WordPress CMS – User Access Levels
The more I use WordPress the more I like it.
Recently I’ve been asked to do two web sites that have multiple access levels. One is for a graphic designer who wants a public site as well as things only her clients can see and things only her employees can see. The other is a private club that wants to give a very small amount of information to the public, and also wants separate access to information for two levels of membership. In both cases I used WordPress.
For the private club, I used the Role Manager plugin to create a Subscriber level that has access to pages marked Private, and another that has access to pages and posts marked Private. Thereby I created two levels of private access. See my article titled “Caveats for Emptors” for warnings about using the Role Manager plugin. You may prefer to use the User Access Manager plugin instead. I used it on the graphic designer’s site and will probably never use the Role Manager again.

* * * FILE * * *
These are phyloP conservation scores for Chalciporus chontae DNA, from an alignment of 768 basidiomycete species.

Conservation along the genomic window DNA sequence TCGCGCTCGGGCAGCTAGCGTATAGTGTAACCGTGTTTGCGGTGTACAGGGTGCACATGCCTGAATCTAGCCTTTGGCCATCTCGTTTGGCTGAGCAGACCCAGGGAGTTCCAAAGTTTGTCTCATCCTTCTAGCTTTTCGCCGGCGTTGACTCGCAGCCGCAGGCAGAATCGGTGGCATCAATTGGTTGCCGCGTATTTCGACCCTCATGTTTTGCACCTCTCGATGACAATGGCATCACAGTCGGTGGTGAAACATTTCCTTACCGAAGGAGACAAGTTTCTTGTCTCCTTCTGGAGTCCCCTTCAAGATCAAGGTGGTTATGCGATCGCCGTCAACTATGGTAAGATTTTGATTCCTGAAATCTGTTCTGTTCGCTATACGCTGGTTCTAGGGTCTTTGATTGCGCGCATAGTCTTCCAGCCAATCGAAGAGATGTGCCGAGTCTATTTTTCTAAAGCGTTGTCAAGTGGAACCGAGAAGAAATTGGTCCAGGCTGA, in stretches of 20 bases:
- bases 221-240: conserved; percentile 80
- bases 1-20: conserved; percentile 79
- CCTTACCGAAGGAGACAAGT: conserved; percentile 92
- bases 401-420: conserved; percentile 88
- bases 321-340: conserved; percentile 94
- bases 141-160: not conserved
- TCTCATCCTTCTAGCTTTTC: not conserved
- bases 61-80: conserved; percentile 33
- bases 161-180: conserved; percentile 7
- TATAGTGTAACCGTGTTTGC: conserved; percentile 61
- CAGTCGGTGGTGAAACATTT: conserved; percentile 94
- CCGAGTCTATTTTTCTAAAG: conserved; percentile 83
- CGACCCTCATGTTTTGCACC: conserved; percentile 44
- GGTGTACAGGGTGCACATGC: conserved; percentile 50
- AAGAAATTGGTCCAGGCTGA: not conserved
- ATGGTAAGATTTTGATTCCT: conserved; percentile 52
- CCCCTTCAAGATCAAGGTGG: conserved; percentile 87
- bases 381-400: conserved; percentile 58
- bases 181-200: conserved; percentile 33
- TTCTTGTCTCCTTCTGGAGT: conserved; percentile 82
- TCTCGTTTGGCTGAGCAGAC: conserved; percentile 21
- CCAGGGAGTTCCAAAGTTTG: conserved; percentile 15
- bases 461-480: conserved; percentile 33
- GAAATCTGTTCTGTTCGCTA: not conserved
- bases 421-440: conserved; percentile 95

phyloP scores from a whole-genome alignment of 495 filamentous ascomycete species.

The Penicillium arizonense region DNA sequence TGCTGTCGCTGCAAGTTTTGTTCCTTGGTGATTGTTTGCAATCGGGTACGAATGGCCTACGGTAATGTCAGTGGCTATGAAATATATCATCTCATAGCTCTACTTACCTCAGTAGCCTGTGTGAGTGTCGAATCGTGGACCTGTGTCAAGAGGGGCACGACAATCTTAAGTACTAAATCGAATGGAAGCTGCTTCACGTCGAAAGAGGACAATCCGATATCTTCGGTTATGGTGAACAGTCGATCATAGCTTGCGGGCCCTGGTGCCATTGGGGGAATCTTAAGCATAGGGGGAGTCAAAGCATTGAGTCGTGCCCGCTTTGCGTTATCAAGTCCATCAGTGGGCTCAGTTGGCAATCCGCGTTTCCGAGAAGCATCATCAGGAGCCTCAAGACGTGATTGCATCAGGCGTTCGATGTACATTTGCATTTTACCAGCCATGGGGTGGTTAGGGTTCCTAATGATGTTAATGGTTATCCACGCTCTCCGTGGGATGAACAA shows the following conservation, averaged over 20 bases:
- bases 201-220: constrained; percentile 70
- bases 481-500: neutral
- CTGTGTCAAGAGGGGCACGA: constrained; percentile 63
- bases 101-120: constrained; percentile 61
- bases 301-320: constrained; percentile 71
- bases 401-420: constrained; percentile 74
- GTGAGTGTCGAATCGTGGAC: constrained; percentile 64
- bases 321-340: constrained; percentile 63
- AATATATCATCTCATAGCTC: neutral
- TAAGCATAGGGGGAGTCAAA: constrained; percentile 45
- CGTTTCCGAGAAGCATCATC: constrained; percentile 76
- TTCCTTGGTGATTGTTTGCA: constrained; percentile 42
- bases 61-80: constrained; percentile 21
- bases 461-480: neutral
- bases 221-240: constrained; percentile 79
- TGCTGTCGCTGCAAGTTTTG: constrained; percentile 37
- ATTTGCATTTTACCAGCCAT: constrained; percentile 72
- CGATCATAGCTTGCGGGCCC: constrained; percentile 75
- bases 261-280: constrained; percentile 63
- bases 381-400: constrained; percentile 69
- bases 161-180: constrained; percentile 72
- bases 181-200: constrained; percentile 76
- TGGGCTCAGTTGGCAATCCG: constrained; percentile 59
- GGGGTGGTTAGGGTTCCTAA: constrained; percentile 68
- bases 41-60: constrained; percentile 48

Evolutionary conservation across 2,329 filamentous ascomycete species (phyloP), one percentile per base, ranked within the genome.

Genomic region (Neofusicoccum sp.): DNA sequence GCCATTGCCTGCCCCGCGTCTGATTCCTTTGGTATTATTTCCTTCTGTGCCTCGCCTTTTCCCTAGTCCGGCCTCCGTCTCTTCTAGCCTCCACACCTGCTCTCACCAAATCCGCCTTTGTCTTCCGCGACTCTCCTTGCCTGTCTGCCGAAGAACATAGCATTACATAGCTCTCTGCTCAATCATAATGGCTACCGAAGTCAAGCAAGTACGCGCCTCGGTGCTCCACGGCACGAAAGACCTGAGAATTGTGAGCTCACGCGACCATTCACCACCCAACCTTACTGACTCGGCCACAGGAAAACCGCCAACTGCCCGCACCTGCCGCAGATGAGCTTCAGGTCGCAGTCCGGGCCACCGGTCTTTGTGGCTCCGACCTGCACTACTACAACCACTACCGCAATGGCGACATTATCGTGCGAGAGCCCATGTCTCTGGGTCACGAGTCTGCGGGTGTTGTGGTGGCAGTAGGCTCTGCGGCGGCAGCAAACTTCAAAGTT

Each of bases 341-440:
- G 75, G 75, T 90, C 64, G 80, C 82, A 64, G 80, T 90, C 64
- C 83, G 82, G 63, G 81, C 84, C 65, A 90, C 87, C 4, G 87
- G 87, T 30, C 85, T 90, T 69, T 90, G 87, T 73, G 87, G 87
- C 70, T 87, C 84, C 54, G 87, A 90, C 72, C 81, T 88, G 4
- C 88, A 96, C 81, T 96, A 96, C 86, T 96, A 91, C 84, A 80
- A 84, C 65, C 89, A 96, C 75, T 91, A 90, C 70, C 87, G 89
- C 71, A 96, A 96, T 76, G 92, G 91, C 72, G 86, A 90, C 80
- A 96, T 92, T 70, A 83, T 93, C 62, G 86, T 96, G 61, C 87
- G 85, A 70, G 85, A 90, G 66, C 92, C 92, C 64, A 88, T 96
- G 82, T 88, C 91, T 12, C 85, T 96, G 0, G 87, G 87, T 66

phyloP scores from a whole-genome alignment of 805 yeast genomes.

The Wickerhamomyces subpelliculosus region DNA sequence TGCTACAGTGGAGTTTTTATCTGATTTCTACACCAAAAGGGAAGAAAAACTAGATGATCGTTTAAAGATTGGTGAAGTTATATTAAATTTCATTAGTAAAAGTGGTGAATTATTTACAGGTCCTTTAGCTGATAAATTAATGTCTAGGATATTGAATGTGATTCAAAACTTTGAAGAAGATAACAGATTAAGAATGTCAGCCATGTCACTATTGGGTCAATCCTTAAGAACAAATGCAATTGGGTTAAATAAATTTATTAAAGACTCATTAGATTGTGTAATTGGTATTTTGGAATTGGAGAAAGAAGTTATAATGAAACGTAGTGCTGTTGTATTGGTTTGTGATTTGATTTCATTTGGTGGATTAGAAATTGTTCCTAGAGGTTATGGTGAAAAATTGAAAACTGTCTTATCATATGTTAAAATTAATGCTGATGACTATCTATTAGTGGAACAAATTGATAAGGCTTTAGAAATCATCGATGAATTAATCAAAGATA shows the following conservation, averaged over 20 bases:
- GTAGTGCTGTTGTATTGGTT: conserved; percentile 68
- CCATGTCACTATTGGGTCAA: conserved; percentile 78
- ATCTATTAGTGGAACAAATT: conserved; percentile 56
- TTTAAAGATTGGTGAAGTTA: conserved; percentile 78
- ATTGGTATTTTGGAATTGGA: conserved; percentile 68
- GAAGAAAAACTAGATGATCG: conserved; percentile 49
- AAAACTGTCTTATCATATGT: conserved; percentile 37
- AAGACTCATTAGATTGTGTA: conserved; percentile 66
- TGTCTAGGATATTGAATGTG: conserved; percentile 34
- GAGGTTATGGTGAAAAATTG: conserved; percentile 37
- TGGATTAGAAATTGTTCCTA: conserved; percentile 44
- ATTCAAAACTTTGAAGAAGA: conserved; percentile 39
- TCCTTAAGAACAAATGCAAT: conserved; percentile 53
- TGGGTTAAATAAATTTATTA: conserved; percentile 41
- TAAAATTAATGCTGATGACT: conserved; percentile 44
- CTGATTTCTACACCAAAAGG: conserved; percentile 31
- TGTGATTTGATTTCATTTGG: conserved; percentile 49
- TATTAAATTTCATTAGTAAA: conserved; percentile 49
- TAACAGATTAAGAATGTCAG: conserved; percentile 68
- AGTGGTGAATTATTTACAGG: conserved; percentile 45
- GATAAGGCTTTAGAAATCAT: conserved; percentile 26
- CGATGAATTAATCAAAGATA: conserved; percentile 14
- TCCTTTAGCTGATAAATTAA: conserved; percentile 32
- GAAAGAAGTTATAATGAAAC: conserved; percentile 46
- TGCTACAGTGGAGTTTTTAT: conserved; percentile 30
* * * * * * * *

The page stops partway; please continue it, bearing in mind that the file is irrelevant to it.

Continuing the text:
To augment that, I added Peter’s Login Redirect plugin to both sites. This plugin allows you to redirect users to any page on the site by user name, role, numeric admin level, or “anyone else” (i.e. anyone not defined by the preceding criteria). The really nice thing about this plugin is not terribly obvious. If you have created a page or post that you only want one person or a defined group to see, you can send them there directly. Note that by default, links to pages marked Private will not appear in your WP navigation, and category links will only appear if there is at least one public post in the category. So, now you have a way of “hiding” information within your site. You could (for example) give your employees access to a category that contains protected posts about several projects and your clients a direct route to a specific page where their project is posted. Search the WordPress plugins directory for the words login redirect and you will find similar plugins that may better suit your specific purposes. Beware of Weasel’s Login Redirect as it requires the Role Manager plugin to work.
Finally in both cases I used the Hide dashboard plugin and removed the Meta links from the sidebar so that Subscriber-level visitors won’t mess with the login profiles.
This article copyright © John Nasta 2009 – All Rights Reserved
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